Mexico diverted money from development to contain migration

FILE - In this July 18, 2019 file photo, migrants sit in a bus that was organized by the Mexican government, which will take them from an immigration center in the border city of Nuevo Laredo to Monterrey, Mexico, after they were returned to Mexico by U.S. authorities. (AP Photo/Marco Ugarte, File) (Copyright 2019 The Associated Press. All rights reserved.)

MEXICO CITY – Under pressure from the United States to reduce migration, the Mexican government diverted money from a fund intended to spur regional development to instead renovate immigration detention centers and bus migrants away from the U.S.-Mexico border.

According to information obtained by The Associated Press through public records requests, the administration of President Andrés Manuel López Obrador designated more than $4 million from the Mexico Fund last year to immigration containment purposes.

In late May 2019, President Donald Trump threatened devastating tariffs on all Mexican imports unless Mexico acted to contain the flow of migrants crossing its territory. Furious negotiations produced an agreement that averted the crisis. Mexico deployed its newly created National Guard to intercept migrants and agreed to expand a program that allowed the U.S. to make asylum seekers from other countries wait in Mexico while their cases were processed in U.S. courts.

Unnoticed at the time was an adjustment the Mexican government made in June 2019 to its Mexico Fund, which supported development projects in Central America and the Caribbean. In a decree, the government said the fund “required a new vision that allows for better use of resources” and that it could now also be used for the “registration, control and tracking” of immigration flows and equipping detention centers.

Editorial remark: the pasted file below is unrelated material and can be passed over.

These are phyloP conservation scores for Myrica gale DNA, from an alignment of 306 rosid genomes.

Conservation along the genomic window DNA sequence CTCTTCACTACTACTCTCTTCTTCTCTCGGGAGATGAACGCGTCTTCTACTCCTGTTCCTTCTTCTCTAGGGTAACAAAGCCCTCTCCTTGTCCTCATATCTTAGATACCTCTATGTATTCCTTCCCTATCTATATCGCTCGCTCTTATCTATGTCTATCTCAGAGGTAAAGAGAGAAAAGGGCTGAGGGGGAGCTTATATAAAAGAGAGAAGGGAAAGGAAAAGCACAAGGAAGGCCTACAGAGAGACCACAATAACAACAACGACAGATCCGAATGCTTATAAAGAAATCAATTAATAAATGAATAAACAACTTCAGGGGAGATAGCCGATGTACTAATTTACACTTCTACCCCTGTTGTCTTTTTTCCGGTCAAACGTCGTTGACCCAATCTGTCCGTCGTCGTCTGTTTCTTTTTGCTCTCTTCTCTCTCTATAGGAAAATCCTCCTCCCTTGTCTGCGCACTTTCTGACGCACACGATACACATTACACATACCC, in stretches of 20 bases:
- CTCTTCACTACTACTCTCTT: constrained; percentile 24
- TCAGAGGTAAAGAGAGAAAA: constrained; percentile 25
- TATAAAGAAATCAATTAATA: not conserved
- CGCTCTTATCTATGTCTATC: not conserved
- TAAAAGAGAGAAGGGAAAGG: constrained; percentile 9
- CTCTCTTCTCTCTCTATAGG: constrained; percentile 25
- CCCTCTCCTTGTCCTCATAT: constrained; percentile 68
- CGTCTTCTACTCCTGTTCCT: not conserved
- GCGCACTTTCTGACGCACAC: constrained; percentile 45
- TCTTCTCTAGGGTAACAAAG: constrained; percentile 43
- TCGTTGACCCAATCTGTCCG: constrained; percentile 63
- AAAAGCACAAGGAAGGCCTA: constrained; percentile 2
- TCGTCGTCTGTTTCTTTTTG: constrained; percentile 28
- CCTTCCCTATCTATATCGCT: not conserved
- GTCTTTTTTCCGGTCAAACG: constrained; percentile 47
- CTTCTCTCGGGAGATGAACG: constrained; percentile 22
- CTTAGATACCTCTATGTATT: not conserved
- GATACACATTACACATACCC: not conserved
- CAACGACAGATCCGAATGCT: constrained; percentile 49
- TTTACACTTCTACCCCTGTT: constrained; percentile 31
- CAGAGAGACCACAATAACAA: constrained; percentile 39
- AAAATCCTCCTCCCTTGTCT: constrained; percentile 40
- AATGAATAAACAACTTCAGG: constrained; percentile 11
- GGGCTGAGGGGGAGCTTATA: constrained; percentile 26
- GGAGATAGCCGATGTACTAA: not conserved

Asked about changing the objectives of the fund known officially as the Infrastructure Fund for Mesoamerican and Caribbean Countries and whether it was done under pressure from the U.S. government, the Foreign Affairs Ministry initially provided only a list of improvements made to migrant detention centers. It also said the amount diverted was “very small,” less than 4% of the total fund.

Hours after the story was published Tuesday, however, the ministry said in a letter to AP that “our immigration policy, like our foreign policy, is determined exclusively by the Mexican government ... not by the United States nor any other country.”

Tonatiuh Guillén, who resigned as head of Mexico’s immigration agency a week after the agreement with the U.S., said the diversion of the development funds was a “dramatic turnaround” from the fund’s mission and illustrates what happened last year: “a recomposition of the immigration vision completely oriented toward containment that leaves us without tools and resources to design development strategies, which had been the government’s objective.”

President Andrés Manuel López Obrador had campaigned on a different, more humanitarian approach to immigration. Mexico would support countries in Central America’s Northern Triangle that were the principal senders of migrants with the goal of making migration an option, not a necessity. During the first three months of his presidency Mexico issued 15,000 humanitarian visas to Central Americans traveling in caravans.